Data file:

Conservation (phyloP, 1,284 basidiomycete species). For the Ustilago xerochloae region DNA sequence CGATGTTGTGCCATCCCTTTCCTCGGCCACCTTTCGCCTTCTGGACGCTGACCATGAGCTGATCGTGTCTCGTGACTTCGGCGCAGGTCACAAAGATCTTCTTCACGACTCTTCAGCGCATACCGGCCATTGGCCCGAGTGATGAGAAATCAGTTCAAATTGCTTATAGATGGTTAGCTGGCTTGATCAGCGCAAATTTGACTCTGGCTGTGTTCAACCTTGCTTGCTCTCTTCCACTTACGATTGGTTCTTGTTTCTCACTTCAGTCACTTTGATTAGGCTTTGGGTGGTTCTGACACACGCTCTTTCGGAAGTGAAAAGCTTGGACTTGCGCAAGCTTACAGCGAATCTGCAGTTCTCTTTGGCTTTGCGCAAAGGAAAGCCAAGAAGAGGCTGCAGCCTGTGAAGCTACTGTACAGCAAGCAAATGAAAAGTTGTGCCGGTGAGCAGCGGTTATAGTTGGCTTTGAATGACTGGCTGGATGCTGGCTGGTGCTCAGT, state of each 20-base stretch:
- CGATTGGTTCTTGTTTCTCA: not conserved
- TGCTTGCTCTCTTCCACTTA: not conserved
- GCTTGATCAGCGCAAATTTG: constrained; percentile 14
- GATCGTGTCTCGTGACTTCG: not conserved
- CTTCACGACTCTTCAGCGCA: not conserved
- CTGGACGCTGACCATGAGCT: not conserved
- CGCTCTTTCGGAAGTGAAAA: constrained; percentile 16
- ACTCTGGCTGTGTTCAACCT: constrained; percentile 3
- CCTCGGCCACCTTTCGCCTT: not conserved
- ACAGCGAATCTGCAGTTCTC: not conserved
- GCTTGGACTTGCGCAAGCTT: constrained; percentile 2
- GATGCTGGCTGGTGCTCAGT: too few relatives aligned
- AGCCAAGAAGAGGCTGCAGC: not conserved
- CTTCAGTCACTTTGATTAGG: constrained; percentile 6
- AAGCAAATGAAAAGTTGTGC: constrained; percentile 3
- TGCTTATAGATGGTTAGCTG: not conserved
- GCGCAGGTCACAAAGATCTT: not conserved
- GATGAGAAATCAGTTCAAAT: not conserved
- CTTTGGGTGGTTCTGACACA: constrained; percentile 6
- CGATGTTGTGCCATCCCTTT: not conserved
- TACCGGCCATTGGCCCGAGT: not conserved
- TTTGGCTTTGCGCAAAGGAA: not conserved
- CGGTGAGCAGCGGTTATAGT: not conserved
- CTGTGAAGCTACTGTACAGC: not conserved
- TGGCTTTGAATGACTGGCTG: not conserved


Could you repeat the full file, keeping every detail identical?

Conservation (phyloP, 1,284 basidiomycete species). For the Ustilago xerochloae region DNA sequence CGATGTTGTGCCATCCCTTTCCTCGGCCACCTTTCGCCTTCTGGACGCTGACCATGAGCTGATCGTGTCTCGTGACTTCGGCGCAGGTCACAAAGATCTTCTTCACGACTCTTCAGCGCATACCGGCCATTGGCCCGAGTGATGAGAAATCAGTTCAAATTGCTTATAGATGGTTAGCTGGCTTGATCAGCGCAAATTTGACTCTGGCTGTGTTCAACCTTGCTTGCTCTCTTCCACTTACGATTGGTTCTTGTTTCTCACTTCAGTCACTTTGATTAGGCTTTGGGTGGTTCTGACACACGCTCTTTCGGAAGTGAAAAGCTTGGACTTGCGCAAGCTTACAGCGAATCTGCAGTTCTCTTTGGCTTTGCGCAAAGGAAAGCCAAGAAGAGGCTGCAGCCTGTGAAGCTACTGTACAGCAAGCAAATGAAAAGTTGTGCCGGTGAGCAGCGGTTATAGTTGGCTTTGAATGACTGGCTGGATGCTGGCTGGTGCTCAGT, state of each 20-base stretch:
- CGATTGGTTCTTGTTTCTCA: not conserved
- TGCTTGCTCTCTTCCACTTA: not conserved
- GCTTGATCAGCGCAAATTTG: constrained; percentile 14
- GATCGTGTCTCGTGACTTCG: not conserved
- CTTCACGACTCTTCAGCGCA: not conserved
- CTGGACGCTGACCATGAGCT: not conserved
- CGCTCTTTCGGAAGTGAAAA: constrained; percentile 16
- ACTCTGGCTGTGTTCAACCT: constrained; percentile 3
- CCTCGGCCACCTTTCGCCTT: not conserved
- ACAGCGAATCTGCAGTTCTC: not conserved
- GCTTGGACTTGCGCAAGCTT: constrained; percentile 2
- GATGCTGGCTGGTGCTCAGT: too few relatives aligned
- AGCCAAGAAGAGGCTGCAGC: not conserved
- CTTCAGTCACTTTGATTAGG: constrained; percentile 6
- AAGCAAATGAAAAGTTGTGC: constrained; percentile 3
- TGCTTATAGATGGTTAGCTG: not conserved
- GCGCAGGTCACAAAGATCTT: not conserved
- GATGAGAAATCAGTTCAAAT: not conserved
- CTTTGGGTGGTTCTGACACA: constrained; percentile 6
- CGATGTTGTGCCATCCCTTT: not conserved
- TACCGGCCATTGGCCCGAGT: not conserved
- TTTGGCTTTGCGCAAAGGAA: not conserved
- CGGTGAGCAGCGGTTATAGT: not conserved
- CTGTGAAGCTACTGTACAGC: not conserved
- TGGCTTTGAATGACTGGCTG: not conserved